Partner Dorothy Sander
Joyce Warshow (March 13, 1937 - October 2, 2007) died at home on October 2, 2007 at the age of 70. She died with her beloved partner of 25 years, Dorothy Sander, at her side. She created a deep family with many close friends as well as her family of origin: two brothers and a sister-in-law, nieces and nephews, grand-nieces and grand-nephews and an extended family of choice.
Joyce came from an activist Jewish background. While not religious, she came from a strong cultural Jewish world. As a child she attended the famous Yiddish summer camp, Camp Boiberik. She lived a rich and full life on her own terms, remaining true to herself and her values. She chose action over passivity. She chose to reform rather than to conform. Her diverse background and interests led her down many paths. As a renowned feminist, filmmaker, psychologist, educator, author, and activist who fully invested herself in every fiber of her work — literally, physically, metaphorically — Joyce touched the lives of many.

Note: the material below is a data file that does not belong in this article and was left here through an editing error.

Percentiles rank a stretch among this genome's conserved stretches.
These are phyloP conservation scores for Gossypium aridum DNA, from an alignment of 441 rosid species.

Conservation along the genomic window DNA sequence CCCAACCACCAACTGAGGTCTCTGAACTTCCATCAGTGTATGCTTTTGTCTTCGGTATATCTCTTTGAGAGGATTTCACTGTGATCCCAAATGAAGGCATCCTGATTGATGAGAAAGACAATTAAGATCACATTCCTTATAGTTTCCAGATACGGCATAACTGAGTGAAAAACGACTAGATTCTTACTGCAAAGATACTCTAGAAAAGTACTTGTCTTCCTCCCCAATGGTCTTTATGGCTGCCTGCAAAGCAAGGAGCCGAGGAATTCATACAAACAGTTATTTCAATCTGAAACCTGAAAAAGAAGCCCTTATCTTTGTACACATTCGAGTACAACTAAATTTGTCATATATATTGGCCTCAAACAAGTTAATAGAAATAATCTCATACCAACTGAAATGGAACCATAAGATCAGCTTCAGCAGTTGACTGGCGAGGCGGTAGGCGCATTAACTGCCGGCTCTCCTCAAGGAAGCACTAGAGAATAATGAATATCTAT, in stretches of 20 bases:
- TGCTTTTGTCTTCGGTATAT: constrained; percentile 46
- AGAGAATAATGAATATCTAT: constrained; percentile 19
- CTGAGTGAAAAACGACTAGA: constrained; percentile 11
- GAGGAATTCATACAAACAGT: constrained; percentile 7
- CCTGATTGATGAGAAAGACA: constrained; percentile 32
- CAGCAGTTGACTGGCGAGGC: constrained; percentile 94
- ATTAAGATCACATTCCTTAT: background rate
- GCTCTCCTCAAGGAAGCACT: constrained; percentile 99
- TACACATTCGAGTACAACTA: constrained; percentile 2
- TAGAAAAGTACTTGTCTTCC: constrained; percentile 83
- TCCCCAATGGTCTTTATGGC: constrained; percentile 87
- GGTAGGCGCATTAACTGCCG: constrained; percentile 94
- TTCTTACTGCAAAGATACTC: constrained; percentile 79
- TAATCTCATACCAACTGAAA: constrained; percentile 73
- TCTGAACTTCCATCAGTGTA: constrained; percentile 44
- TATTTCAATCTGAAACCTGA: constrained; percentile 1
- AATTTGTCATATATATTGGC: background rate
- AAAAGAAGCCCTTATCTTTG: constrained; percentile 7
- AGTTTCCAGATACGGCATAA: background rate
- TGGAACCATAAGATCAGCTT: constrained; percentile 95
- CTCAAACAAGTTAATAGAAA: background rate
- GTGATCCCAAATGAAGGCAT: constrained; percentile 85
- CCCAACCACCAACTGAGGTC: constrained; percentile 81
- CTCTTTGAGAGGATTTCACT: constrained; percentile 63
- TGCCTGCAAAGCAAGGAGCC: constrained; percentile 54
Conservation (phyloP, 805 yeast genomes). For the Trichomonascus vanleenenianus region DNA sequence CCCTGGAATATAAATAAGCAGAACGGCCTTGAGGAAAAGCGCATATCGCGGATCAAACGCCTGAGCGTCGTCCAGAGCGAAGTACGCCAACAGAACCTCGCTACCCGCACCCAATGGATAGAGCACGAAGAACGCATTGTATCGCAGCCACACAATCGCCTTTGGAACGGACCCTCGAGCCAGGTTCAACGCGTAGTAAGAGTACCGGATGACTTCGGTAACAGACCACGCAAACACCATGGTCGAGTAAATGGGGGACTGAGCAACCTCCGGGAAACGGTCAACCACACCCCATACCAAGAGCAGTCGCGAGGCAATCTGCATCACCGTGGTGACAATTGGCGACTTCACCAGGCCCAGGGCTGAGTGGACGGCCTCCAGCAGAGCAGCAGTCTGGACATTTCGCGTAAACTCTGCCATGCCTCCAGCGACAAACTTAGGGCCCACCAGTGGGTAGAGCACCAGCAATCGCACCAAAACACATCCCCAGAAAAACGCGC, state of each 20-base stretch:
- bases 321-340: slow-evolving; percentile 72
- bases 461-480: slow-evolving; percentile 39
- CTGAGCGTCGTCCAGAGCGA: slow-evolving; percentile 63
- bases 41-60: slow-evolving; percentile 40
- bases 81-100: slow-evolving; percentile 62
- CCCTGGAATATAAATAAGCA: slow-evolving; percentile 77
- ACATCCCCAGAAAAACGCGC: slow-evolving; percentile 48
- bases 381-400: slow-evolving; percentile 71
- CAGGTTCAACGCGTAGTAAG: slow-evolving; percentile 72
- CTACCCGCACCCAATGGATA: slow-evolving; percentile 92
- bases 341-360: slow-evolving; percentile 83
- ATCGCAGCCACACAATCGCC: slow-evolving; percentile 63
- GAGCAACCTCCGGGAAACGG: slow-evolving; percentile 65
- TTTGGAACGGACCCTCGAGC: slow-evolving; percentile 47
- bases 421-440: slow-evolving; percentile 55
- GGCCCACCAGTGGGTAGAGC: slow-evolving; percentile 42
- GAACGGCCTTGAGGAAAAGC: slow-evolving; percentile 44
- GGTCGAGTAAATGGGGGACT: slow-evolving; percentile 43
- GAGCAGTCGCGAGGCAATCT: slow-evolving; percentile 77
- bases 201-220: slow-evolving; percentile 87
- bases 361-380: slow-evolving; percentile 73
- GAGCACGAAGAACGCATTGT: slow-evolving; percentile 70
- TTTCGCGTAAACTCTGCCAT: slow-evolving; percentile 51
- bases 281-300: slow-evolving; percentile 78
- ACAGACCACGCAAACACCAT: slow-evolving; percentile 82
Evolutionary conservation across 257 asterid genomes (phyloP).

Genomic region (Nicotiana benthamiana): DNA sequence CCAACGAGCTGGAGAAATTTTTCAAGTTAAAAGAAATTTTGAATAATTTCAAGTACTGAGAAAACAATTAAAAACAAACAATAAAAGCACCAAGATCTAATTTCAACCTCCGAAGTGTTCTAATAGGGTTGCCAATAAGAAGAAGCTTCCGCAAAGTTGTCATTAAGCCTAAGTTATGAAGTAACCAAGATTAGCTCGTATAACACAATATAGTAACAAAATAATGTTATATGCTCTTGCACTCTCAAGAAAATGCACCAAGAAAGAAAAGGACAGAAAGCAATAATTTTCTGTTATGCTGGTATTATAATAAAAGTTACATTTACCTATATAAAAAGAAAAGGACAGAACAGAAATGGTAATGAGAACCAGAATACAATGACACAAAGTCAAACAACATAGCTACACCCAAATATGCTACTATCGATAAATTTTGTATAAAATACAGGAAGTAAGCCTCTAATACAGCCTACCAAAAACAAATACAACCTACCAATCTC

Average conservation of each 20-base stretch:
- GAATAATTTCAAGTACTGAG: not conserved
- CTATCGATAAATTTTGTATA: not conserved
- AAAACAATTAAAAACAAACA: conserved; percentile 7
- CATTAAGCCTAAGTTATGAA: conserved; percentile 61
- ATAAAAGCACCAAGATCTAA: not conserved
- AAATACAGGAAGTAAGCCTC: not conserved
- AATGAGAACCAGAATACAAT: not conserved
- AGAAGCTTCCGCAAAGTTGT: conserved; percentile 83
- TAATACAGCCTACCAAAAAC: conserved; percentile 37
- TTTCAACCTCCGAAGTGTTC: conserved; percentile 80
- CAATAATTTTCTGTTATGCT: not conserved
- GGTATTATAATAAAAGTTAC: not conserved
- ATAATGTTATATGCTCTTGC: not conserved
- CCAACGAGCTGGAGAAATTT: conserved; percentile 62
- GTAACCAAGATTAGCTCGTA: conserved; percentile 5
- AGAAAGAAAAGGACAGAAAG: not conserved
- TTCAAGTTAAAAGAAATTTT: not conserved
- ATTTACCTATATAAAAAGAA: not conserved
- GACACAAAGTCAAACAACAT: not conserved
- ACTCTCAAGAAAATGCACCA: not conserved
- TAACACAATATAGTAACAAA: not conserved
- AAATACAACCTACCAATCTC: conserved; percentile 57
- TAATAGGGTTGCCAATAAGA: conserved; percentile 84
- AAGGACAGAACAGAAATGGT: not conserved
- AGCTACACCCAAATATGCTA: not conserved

Photo by Robert Giard, Rights Notice: Copyright Jonathan G. Silin (email@example.com)
She was a formidable champion for lesbian, gay, bisexual, and transgender rights. She conducted sensitivity trainings with the New York City Police Department to explore the roots of hate crimes against gays. She was a leading spokesperson against ageism in the LGBT community and was honored by Senior Action in A Gay Environment (SAGE) with its Lifetime Achievement Award for her work. Sadly, she died before she was able to accept the award.
As a filmmaker, Joyce was dedicated to presenting a full spectrum of pioneering lesbian activists. She sought to determine how these women's experiences influenced their lives as activists. Her films, Some Ground to Stand On (1998) and The Biography of Blue Lunden and Hand on the Pulse (1992), a documentary about Joan Nestle, profiled older lesbian activists.
Joyce was brilliant, gentle, loving. Though she was always busy doing so much, perhaps too much, she seemed to have time for all. We were all so lucky to have her in our lives. My heart goes out to Dorothy and all her other friends. --Karla Jay
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